I SOP PLANNER SCREEN |

PART # 12-33789-01

FROM

BACKLOG

02-26-07

02-27-07

02-28-07

03-01-07

03-02-07

03-05-07

03-06-07

TO

02-26-07

02-27-07

02-28-07

03-01-07

03-02-07

03-05-07

03-06-07

BUSINESS PLAN

600

600

600

600

600

3000

3000

FORECAST

1500

1500

1500

1500

1500

7500

7500

PLANNED ORDERS

1400

1400

1400

1400

1400

7000

7000

FIRM ORDERS

0

0

0

0

7500

7500

7500

SUGGESTED MPS

0

0

0

0

0

0

0

MASTER SCHEDULE

4800

10000

10000

10000

0

0

0

INVENTORY

1000

5800

15800

25800

35800

28300

20800

13300

DAYS ON HAND @ C/TAKT

0.03

0.19

0.53

0.86

1.19

0.94

0.92

0.89

PART # 12-33789-02

BACKLOG

02-26-07

02-27-07

02-28-07

03-01-07

03-02-07

03-05-07

03-06-07

FROM

02-26-07

02-27-07

02-28-07

03-01-07

03-02-07

03-05-07

03-06-07

TO

13000

13000

13000

13000

13000

65000

65000

BUSINESS PLAN

16000

16000

16000

16000

16000

80000

80000

FORECAST

16000

16000

16000

16000

16000

75000

75000

PLANNED ORDERS

28000

0

28000

0

28000

56000

0

FIRM ORDERS

0

0

0

0

0

0

0

SUGGESTED MPS

0

0

0

9500

19000

95000

95000

MASTER SCHEDULE

740000

46000

46000

18000

27500

18500

38500

53500

INVENTORY

0.53

0.41

0.41

0.21

0.33

0.29

0.38

0.46

DAYS ON HAND @ C/TAKT

AZ PRODUCT LINE TOTAL

FROM

BACKLOG

02-26-07

02-27-07

02-28-07

03-01-07

03-02-07

03-05-07

03-06-07

TO

02-26-07

02-27-07

02-28-07

03-01-07

03-02-07

03-05-07

03-06-07

BUSINESS PLAN

38000

38000

38000

38000

38000

190000

190000

FORECAST

40000

40000

40000

40000

40000

200000

200000

PLANNED ORDERS

37500

37500

37500

37500

37500

187500

187500

FIRM ORDERS

41000

40000

45000

39000

35000

200000

200000

SUGGESTED MPS

0

0

0

0

0

0

0

TOTAL PRODUCTION

39000

39000

39000

39000

39000

195000

195000

DAILY PRODUCTION

39000

39000

39000

39000

39000

39000

39000

INVENTORY

29100

289000

288000

282000

282000

286000

281000

276000

DAYS ON HAND @C/TAKT

0.35

0.34

0.34

0.30

0.30

0.33

0.30

0.28

CHANGE

TIME BUCKETS

SIMULATE MPS

MATERIAL AVAILABILITY

MPS INQUIRY

DISPLAY MPS ONLY

CUM TO DATE

ROLL FORWARD (PARTS)

ROLL BACK (PARTS)

ROLL FORWARD (TIME)

ROLL BACK (TIME)

figure 4.5 SOP Planner Screen three primary elements of balanced production execution. A final execution practice makes the system flow as customer requirements are met.

The first element of production smoothing (heijunka) is Customer TAKT, which is the frequency of customer demand and ultimately the frequency at which a product must be produced by the final physical process in order to meet that demand. If it hasn't been said often enough, there would be no need for production smoothing if the customer demand were to be rock-steady at a fixed quantity of demand for each period of execution. Alas, that is not and will not be the case, unless of course the planned economy ever takes root, and production and consumption are dictated by higher authority. Anyone who is familiar with the rise and fall of the planned economy of communism does not expect that to occur. In the S&OP in Lean Commerce, Customer TAKT is calculated from the sales forecast and customer orders, incorporating and allowing for adjustments that are inserted into the calculations through business plans, production plans, and the S&OP agreements themselves. Figure 4.5, showing the S&OP planner screen, illustrates how the data streaming into the production smoothing process is presented to the S&OP planner, where that data can be adjusted, and other data inserted by the S&OP planner.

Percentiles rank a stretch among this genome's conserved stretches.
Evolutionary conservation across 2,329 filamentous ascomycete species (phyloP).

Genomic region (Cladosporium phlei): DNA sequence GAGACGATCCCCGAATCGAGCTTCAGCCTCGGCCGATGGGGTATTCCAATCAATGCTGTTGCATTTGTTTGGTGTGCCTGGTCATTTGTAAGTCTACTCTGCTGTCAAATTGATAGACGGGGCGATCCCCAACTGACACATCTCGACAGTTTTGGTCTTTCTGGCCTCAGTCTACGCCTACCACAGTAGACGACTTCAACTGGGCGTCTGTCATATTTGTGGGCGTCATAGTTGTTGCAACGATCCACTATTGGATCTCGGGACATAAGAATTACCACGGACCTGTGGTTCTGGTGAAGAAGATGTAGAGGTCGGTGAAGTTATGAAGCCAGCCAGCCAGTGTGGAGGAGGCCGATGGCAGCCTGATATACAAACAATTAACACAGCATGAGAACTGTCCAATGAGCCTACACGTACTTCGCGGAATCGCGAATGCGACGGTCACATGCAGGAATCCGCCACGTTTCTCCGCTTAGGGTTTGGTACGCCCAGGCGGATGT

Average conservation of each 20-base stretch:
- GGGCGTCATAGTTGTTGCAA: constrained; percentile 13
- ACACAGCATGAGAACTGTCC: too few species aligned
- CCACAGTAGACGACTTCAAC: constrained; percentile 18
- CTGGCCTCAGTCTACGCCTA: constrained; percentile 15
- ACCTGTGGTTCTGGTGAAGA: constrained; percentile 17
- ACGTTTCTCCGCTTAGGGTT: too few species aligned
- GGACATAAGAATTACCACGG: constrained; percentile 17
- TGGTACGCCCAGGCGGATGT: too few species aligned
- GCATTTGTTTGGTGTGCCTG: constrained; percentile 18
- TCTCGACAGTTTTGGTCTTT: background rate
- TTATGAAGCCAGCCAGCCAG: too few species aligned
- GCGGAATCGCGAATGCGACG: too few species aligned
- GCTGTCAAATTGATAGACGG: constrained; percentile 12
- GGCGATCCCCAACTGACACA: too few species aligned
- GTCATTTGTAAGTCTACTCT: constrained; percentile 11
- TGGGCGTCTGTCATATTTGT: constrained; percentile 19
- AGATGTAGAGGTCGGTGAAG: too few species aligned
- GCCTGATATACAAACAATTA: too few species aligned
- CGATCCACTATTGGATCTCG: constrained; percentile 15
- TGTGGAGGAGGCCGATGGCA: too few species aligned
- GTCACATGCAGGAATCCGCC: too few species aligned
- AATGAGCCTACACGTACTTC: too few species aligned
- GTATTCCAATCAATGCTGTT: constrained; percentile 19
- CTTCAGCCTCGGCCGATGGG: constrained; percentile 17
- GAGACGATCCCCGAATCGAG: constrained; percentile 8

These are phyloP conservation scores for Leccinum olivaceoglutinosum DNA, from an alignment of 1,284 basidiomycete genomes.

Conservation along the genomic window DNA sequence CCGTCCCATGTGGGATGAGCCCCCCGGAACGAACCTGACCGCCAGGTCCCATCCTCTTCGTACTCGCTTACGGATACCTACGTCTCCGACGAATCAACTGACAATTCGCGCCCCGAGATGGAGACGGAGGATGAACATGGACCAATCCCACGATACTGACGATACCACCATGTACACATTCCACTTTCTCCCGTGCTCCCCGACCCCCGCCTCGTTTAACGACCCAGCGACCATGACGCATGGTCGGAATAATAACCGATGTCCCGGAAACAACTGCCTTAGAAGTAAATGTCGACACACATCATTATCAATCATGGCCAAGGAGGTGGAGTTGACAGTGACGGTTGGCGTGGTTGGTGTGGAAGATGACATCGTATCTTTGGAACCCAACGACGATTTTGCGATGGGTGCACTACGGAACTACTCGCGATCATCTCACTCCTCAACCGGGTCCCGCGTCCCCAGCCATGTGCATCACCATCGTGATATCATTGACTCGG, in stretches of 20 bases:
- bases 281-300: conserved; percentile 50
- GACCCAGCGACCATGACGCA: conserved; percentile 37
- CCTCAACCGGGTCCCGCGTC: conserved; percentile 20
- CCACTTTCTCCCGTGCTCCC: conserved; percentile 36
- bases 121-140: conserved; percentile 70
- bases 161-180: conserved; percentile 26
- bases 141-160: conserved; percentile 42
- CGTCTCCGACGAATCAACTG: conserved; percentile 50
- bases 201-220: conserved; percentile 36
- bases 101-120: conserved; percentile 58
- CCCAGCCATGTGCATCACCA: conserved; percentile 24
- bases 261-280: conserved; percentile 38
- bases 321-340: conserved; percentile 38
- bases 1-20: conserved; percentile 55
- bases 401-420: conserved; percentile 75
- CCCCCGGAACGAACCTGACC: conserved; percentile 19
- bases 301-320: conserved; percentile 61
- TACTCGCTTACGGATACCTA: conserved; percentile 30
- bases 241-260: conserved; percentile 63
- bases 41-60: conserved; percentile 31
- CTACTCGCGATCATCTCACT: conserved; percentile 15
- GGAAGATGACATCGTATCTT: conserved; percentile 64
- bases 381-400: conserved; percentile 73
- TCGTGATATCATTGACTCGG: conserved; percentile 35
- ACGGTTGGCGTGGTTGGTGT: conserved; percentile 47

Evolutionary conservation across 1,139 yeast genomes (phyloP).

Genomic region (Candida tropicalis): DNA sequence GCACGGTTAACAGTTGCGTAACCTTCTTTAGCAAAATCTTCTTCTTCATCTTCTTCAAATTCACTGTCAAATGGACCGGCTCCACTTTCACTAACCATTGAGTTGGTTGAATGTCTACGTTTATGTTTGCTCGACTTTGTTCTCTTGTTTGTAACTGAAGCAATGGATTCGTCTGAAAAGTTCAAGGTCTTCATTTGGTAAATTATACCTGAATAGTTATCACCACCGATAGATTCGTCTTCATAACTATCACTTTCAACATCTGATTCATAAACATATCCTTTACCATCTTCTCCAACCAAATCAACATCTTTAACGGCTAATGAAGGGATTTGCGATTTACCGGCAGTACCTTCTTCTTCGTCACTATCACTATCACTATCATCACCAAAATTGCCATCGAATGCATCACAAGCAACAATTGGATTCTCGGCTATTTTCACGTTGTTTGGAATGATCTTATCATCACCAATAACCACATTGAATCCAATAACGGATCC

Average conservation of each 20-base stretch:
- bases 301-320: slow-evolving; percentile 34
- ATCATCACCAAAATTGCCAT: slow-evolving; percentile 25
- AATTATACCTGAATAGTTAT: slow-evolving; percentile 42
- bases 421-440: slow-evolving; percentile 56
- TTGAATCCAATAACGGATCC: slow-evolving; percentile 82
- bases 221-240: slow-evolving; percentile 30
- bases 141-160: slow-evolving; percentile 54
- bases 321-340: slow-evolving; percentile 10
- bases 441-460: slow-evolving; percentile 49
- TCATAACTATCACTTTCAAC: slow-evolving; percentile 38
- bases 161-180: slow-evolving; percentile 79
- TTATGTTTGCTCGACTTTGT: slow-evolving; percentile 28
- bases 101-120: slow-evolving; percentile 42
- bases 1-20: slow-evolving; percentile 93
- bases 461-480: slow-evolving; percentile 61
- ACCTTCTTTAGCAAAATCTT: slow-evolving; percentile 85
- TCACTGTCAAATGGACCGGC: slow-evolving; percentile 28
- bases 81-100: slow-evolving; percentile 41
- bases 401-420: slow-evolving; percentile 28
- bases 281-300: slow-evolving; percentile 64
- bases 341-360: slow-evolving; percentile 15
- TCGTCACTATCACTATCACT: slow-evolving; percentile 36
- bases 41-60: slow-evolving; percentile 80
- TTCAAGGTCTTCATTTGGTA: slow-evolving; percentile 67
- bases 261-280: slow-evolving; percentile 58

These insertions include consideration for build and drain, seasonality, and other lumpy demand such as intermittent demand shifts, inventory adjustments for promotions and phase-outs, as well as planning for holidays and plant or facility shutdown periods.

In some cases, it is more accurate to say that, because Lean Commerce uses time fences in the demand calculations, the SOP planner screen displays the Customer TAKT per time fence. This figure represents the number of units that must be produced in order to meet the demand for that period and also be in an in-stock position sufficient to meet the Customer rate of demand in the following period without increasing or decreasing the Customer TAKT more than an agreed-upon percentage that can be accommodated by the Operations TAKT and engineered cycle time.